In my growing up, green beans came from a can. When they landed on my plate, little had changed. Yes, the beans were warm — the only culinary intervention that occurred on behalf of those beans.
When I began to garden, beans were not on the to-grow list. You can probably understand why.
A visit to Aunt Flossie and Uncle Garther in the Osark Mountains of Arkansas changed the bean scene for me. That dear couple was growing Kentucky Wonder Beans and the taste experience is still a vivid memory for me — four decades since!
I share their precious recipe with you. You probably would have experienced a similar dish on every farmstead fifty years ago. Whether you live on a farm or in a city condo, you can enjoy those same flavors today. Just be certain to start with fresh green beans.
Country Green Beans Ingredients
2 pounds green beans, Kentucky Wonder if possible
1 medium onion, diced
2 cloves garlic, minced
1/2 teaspoon red pepper flakes
2 tablespoons oil (bacon fat is really authentic, and our favorite for this one)
Sprinkling of sea salt
1 cup liquid such as chicken bone broth or water
6 paste tomatoes, peeled and chopped
Country Green Beans Steps
Wash the beans, cut off the stem and tip ends. If you are using a large-podded bean like Kentucky Wonder, break the pod into 2 inch sections. Shell out the pods with large developing seeds. The pods will be too tough to enjoy but the little seeds will add color and texture to you bean pot.
Heat the oil in a large heavy pot. Sauté the onion in the oil. Add the garlic when the onion is just turning translucent. Stir for a minute or two.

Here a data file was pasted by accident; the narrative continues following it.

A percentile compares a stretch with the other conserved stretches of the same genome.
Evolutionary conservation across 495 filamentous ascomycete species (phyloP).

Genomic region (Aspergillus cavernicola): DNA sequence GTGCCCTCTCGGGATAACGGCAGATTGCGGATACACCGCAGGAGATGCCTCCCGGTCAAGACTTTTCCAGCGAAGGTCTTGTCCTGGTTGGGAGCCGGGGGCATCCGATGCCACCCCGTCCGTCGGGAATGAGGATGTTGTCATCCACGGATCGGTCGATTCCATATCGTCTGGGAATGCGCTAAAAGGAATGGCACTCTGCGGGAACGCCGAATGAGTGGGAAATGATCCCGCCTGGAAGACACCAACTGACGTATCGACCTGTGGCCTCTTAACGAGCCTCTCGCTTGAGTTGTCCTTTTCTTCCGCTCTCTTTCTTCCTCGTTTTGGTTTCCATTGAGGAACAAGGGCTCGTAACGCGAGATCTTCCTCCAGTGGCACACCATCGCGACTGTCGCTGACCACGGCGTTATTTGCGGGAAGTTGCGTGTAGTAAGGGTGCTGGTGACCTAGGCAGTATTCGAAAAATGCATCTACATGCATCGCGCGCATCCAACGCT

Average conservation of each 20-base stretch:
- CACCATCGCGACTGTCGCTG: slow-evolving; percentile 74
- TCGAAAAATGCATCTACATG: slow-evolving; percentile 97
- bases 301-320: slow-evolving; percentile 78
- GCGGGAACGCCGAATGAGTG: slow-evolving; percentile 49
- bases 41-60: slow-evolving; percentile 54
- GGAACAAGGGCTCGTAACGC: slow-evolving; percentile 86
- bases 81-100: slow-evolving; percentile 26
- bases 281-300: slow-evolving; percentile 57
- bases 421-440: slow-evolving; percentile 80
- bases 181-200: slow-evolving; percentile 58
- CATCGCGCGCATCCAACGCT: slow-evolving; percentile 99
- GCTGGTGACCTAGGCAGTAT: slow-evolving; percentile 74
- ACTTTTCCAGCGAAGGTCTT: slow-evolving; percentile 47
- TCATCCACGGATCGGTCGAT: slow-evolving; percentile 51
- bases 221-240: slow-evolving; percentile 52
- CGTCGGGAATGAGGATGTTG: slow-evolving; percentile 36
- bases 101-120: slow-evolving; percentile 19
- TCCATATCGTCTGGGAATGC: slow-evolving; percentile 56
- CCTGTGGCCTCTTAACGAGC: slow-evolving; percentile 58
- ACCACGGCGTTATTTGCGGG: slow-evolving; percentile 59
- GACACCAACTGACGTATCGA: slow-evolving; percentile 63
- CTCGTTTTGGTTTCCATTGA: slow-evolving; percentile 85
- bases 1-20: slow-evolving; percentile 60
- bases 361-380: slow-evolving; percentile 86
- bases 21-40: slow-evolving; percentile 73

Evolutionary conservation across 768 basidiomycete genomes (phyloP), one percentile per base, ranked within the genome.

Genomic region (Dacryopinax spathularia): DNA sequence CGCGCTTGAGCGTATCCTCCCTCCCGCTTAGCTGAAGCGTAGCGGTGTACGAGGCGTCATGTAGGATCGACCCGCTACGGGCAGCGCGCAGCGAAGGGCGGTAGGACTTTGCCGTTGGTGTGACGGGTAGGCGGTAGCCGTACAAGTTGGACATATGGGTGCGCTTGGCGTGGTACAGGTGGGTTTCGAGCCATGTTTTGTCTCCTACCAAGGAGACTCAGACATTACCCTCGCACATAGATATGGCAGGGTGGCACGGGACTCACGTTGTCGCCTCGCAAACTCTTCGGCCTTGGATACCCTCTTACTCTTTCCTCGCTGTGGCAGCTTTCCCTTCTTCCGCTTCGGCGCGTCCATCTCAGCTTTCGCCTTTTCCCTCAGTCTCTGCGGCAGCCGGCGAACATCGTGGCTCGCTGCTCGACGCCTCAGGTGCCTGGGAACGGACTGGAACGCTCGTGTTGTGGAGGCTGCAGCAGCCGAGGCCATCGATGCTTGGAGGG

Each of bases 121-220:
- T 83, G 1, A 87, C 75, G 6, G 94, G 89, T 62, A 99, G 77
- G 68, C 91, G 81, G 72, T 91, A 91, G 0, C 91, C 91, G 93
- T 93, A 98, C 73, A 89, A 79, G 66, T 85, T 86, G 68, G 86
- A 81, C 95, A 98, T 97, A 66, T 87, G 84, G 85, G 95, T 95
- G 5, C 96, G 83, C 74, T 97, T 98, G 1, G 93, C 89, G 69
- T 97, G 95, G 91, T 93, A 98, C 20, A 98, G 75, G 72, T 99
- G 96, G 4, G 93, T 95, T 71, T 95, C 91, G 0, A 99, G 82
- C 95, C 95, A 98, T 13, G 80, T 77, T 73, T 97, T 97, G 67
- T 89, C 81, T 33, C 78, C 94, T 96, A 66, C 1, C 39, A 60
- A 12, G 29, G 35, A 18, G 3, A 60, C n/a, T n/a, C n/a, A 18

Sprinkle on the red pepper flakes and salt.
Add the green beans and toss to completely coat the beans with oil and seasonings. Stir for a minute or two.
Pour in the liquid and cover the pot with a tight-fitting lid. Turn the heat as low as you can. Depending on the type of beab you have chosen, there may be little more cooking time required. Kentucky Wonder beans are best cooked for about an hour. If you are using a smaller, more tender bean, five minutes may be plenty of time to finish the job.
Check the beans several times for liquid. You want to keep about 1/4 inch in the bottom of the pan.
When the beans are tender, add the tomatoes. They will cook in the heat of the beans, but stay bright red and attractive.
Taste for salt and pepper, making any necessary adjustments.
Serve warm or at room temperature.
These beans reheat well in the same fashion they cooked: heavy pot, a small amount of liquid and a tight-fitting lid.
P.S.: This is pure nostaligia, but I love these beans with a slab of hot buttered corn bread. Love ya, Aunt Flossie!